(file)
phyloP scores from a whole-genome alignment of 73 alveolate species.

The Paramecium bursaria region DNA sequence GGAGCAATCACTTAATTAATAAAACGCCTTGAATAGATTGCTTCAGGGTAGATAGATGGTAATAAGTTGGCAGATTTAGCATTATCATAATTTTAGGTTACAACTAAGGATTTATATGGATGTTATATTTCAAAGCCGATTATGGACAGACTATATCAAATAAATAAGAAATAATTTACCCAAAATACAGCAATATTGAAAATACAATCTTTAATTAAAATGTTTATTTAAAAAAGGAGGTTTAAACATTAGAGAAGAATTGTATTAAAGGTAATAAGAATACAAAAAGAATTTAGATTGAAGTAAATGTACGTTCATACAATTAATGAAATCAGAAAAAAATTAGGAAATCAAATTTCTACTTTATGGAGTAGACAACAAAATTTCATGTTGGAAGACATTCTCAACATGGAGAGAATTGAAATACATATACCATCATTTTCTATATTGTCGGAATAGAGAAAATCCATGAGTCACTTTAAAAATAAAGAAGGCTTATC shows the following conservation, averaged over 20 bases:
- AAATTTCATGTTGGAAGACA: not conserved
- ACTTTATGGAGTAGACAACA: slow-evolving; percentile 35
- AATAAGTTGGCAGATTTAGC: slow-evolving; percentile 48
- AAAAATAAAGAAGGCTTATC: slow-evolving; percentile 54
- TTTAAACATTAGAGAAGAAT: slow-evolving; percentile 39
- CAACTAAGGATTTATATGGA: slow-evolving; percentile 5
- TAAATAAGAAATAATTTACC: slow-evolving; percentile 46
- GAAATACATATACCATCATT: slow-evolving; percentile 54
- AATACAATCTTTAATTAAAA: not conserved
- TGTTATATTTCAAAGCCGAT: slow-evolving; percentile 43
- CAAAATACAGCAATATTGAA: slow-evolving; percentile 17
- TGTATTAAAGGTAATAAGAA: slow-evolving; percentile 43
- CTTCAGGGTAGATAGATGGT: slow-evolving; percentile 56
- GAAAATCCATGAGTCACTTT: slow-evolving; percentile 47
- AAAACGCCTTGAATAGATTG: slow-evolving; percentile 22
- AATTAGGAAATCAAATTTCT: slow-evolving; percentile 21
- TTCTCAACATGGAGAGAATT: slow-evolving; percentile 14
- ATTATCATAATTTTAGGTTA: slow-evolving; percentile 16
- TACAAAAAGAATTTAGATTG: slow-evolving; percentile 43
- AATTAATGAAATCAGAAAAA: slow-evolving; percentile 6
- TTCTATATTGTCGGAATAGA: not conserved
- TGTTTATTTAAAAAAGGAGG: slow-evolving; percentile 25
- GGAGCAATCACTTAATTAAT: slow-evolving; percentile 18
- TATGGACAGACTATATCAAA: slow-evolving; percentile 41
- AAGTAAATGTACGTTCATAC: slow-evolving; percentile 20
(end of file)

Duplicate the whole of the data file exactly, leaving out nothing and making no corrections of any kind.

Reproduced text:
phyloP scores from a whole-genome alignment of 73 alveolate species.

The Paramecium bursaria region DNA sequence GGAGCAATCACTTAATTAATAAAACGCCTTGAATAGATTGCTTCAGGGTAGATAGATGGTAATAAGTTGGCAGATTTAGCATTATCATAATTTTAGGTTACAACTAAGGATTTATATGGATGTTATATTTCAAAGCCGATTATGGACAGACTATATCAAATAAATAAGAAATAATTTACCCAAAATACAGCAATATTGAAAATACAATCTTTAATTAAAATGTTTATTTAAAAAAGGAGGTTTAAACATTAGAGAAGAATTGTATTAAAGGTAATAAGAATACAAAAAGAATTTAGATTGAAGTAAATGTACGTTCATACAATTAATGAAATCAGAAAAAAATTAGGAAATCAAATTTCTACTTTATGGAGTAGACAACAAAATTTCATGTTGGAAGACATTCTCAACATGGAGAGAATTGAAATACATATACCATCATTTTCTATATTGTCGGAATAGAGAAAATCCATGAGTCACTTTAAAAATAAAGAAGGCTTATC shows the following conservation, averaged over 20 bases:
- AAATTTCATGTTGGAAGACA: not conserved
- ACTTTATGGAGTAGACAACA: slow-evolving; percentile 35
- AATAAGTTGGCAGATTTAGC: slow-evolving; percentile 48
- AAAAATAAAGAAGGCTTATC: slow-evolving; percentile 54
- TTTAAACATTAGAGAAGAAT: slow-evolving; percentile 39
- CAACTAAGGATTTATATGGA: slow-evolving; percentile 5
- TAAATAAGAAATAATTTACC: slow-evolving; percentile 46
- GAAATACATATACCATCATT: slow-evolving; percentile 54
- AATACAATCTTTAATTAAAA: not conserved
- TGTTATATTTCAAAGCCGAT: slow-evolving; percentile 43
- CAAAATACAGCAATATTGAA: slow-evolving; percentile 17
- TGTATTAAAGGTAATAAGAA: slow-evolving; percentile 43
- CTTCAGGGTAGATAGATGGT: slow-evolving; percentile 56
- GAAAATCCATGAGTCACTTT: slow-evolving; percentile 47
- AAAACGCCTTGAATAGATTG: slow-evolving; percentile 22
- AATTAGGAAATCAAATTTCT: slow-evolving; percentile 21
- TTCTCAACATGGAGAGAATT: slow-evolving; percentile 14
- ATTATCATAATTTTAGGTTA: slow-evolving; percentile 16
- TACAAAAAGAATTTAGATTG: slow-evolving; percentile 43
- AATTAATGAAATCAGAAAAA: slow-evolving; percentile 6
- TTCTATATTGTCGGAATAGA: not conserved
- TGTTTATTTAAAAAAGGAGG: slow-evolving; percentile 25
- GGAGCAATCACTTAATTAAT: slow-evolving; percentile 18
- TATGGACAGACTATATCAAA: slow-evolving; percentile 41
- AAGTAAATGTACGTTCATAC: slow-evolving; percentile 20